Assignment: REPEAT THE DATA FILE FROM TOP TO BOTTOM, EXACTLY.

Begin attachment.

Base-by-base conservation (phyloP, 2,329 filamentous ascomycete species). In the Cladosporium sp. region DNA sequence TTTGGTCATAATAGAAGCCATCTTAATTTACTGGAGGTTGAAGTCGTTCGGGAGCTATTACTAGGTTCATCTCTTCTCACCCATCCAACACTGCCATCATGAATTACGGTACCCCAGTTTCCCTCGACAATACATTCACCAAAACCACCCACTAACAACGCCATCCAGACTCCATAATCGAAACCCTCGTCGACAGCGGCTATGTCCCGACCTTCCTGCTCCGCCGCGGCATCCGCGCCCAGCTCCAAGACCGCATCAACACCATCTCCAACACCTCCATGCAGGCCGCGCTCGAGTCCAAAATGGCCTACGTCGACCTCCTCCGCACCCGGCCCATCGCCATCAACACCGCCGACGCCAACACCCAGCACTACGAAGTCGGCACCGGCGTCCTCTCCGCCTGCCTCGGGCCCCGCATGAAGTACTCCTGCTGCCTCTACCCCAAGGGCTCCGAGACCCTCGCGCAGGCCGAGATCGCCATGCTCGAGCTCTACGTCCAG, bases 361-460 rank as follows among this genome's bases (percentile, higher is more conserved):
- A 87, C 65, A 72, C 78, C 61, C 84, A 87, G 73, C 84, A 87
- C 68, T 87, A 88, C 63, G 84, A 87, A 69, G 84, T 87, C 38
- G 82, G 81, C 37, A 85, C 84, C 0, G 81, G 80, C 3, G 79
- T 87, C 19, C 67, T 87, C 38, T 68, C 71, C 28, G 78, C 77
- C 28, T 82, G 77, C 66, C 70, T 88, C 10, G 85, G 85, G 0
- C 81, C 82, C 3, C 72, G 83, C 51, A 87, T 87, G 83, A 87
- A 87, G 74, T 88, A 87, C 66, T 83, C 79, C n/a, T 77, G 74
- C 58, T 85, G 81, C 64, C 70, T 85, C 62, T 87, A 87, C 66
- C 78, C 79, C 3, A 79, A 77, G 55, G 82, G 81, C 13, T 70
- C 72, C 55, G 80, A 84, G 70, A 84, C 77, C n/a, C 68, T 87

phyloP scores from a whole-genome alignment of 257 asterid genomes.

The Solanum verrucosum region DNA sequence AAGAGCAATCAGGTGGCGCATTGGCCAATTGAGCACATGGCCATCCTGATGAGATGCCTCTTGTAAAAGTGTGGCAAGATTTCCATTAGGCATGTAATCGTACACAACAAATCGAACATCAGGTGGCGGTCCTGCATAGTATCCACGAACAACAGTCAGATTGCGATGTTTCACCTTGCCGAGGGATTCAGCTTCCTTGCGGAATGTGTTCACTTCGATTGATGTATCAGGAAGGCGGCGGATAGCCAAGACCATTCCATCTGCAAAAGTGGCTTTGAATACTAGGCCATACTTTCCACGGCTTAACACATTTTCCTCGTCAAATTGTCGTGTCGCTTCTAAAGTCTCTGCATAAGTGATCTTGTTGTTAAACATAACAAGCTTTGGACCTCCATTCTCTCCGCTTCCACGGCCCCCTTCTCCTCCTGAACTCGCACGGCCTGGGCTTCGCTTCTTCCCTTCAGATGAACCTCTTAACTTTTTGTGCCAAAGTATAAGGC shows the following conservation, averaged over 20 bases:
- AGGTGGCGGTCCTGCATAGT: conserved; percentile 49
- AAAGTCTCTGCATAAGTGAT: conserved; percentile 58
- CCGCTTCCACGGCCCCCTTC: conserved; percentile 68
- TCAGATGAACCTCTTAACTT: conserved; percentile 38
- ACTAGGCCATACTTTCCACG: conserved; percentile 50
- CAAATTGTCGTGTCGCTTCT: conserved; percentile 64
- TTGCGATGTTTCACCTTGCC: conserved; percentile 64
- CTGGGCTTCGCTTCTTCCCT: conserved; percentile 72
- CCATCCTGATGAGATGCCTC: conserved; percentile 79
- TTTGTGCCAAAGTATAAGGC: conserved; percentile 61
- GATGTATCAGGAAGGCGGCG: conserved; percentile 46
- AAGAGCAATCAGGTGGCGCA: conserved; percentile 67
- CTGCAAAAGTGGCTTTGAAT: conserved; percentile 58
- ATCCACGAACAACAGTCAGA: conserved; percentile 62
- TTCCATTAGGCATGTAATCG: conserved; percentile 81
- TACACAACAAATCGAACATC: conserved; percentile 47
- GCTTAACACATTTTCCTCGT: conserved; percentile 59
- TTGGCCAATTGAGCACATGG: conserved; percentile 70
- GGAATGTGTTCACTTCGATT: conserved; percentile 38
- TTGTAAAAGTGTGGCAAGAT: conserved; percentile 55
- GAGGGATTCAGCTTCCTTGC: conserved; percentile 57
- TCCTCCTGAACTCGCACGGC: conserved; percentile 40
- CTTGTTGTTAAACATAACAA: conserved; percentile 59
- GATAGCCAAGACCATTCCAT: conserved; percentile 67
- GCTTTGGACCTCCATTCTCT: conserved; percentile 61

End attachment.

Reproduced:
Base-by-base conservation (phyloP, 2,329 filamentous ascomycete species). In the Cladosporium sp. region DNA sequence TTTGGTCATAATAGAAGCCATCTTAATTTACTGGAGGTTGAAGTCGTTCGGGAGCTATTACTAGGTTCATCTCTTCTCACCCATCCAACACTGCCATCATGAATTACGGTACCCCAGTTTCCCTCGACAATACATTCACCAAAACCACCCACTAACAACGCCATCCAGACTCCATAATCGAAACCCTCGTCGACAGCGGCTATGTCCCGACCTTCCTGCTCCGCCGCGGCATCCGCGCCCAGCTCCAAGACCGCATCAACACCATCTCCAACACCTCCATGCAGGCCGCGCTCGAGTCCAAAATGGCCTACGTCGACCTCCTCCGCACCCGGCCCATCGCCATCAACACCGCCGACGCCAACACCCAGCACTACGAAGTCGGCACCGGCGTCCTCTCCGCCTGCCTCGGGCCCCGCATGAAGTACTCCTGCTGCCTCTACCCCAAGGGCTCCGAGACCCTCGCGCAGGCCGAGATCGCCATGCTCGAGCTCTACGTCCAG, bases 361-460 rank as follows among this genome's bases (percentile, higher is more conserved):
- A 87, C 65, A 72, C 78, C 61, C 84, A 87, G 73, C 84, A 87
- C 68, T 87, A 88, C 63, G 84, A 87, A 69, G 84, T 87, C 38
- G 82, G 81, C 37, A 85, C 84, C 0, G 81, G 80, C 3, G 79
- T 87, C 19, C 67, T 87, C 38, T 68, C 71, C 28, G 78, C 77
- C 28, T 82, G 77, C 66, C 70, T 88, C 10, G 85, G 85, G 0
- C 81, C 82, C 3, C 72, G 83, C 51, A 87, T 87, G 83, A 87
- A 87, G 74, T 88, A 87, C 66, T 83, C 79, C n/a, T 77, G 74
- C 58, T 85, G 81, C 64, C 70, T 85, C 62, T 87, A 87, C 66
- C 78, C 79, C 3, A 79, A 77, G 55, G 82, G 81, C 13, T 70
- C 72, C 55, G 80, A 84, G 70, A 84, C 77, C n/a, C 68, T 87

phyloP scores from a whole-genome alignment of 257 asterid genomes.

The Solanum verrucosum region DNA sequence AAGAGCAATCAGGTGGCGCATTGGCCAATTGAGCACATGGCCATCCTGATGAGATGCCTCTTGTAAAAGTGTGGCAAGATTTCCATTAGGCATGTAATCGTACACAACAAATCGAACATCAGGTGGCGGTCCTGCATAGTATCCACGAACAACAGTCAGATTGCGATGTTTCACCTTGCCGAGGGATTCAGCTTCCTTGCGGAATGTGTTCACTTCGATTGATGTATCAGGAAGGCGGCGGATAGCCAAGACCATTCCATCTGCAAAAGTGGCTTTGAATACTAGGCCATACTTTCCACGGCTTAACACATTTTCCTCGTCAAATTGTCGTGTCGCTTCTAAAGTCTCTGCATAAGTGATCTTGTTGTTAAACATAACAAGCTTTGGACCTCCATTCTCTCCGCTTCCACGGCCCCCTTCTCCTCCTGAACTCGCACGGCCTGGGCTTCGCTTCTTCCCTTCAGATGAACCTCTTAACTTTTTGTGCCAAAGTATAAGGC shows the following conservation, averaged over 20 bases:
- AGGTGGCGGTCCTGCATAGT: conserved; percentile 49
- AAAGTCTCTGCATAAGTGAT: conserved; percentile 58
- CCGCTTCCACGGCCCCCTTC: conserved; percentile 68
- TCAGATGAACCTCTTAACTT: conserved; percentile 38
- ACTAGGCCATACTTTCCACG: conserved; percentile 50
- CAAATTGTCGTGTCGCTTCT: conserved; percentile 64
- TTGCGATGTTTCACCTTGCC: conserved; percentile 64
- CTGGGCTTCGCTTCTTCCCT: conserved; percentile 72
- CCATCCTGATGAGATGCCTC: conserved; percentile 79
- TTTGTGCCAAAGTATAAGGC: conserved; percentile 61
- GATGTATCAGGAAGGCGGCG: conserved; percentile 46
- AAGAGCAATCAGGTGGCGCA: conserved; percentile 67
- CTGCAAAAGTGGCTTTGAAT: conserved; percentile 58
- ATCCACGAACAACAGTCAGA: conserved; percentile 62
- TTCCATTAGGCATGTAATCG: conserved; percentile 81
- TACACAACAAATCGAACATC: conserved; percentile 47
- GCTTAACACATTTTCCTCGT: conserved; percentile 59
- TTGGCCAATTGAGCACATGG: conserved; percentile 70
- GGAATGTGTTCACTTCGATT: conserved; percentile 38
- TTGTAAAAGTGTGGCAAGAT: conserved; percentile 55
- GAGGGATTCAGCTTCCTTGC: conserved; percentile 57
- TCCTCCTGAACTCGCACGGC: conserved; percentile 40
- CTTGTTGTTAAACATAACAA: conserved; percentile 59
- GATAGCCAAGACCATTCCAT: conserved; percentile 67
- GCTTTGGACCTCCATTCTCT: conserved; percentile 61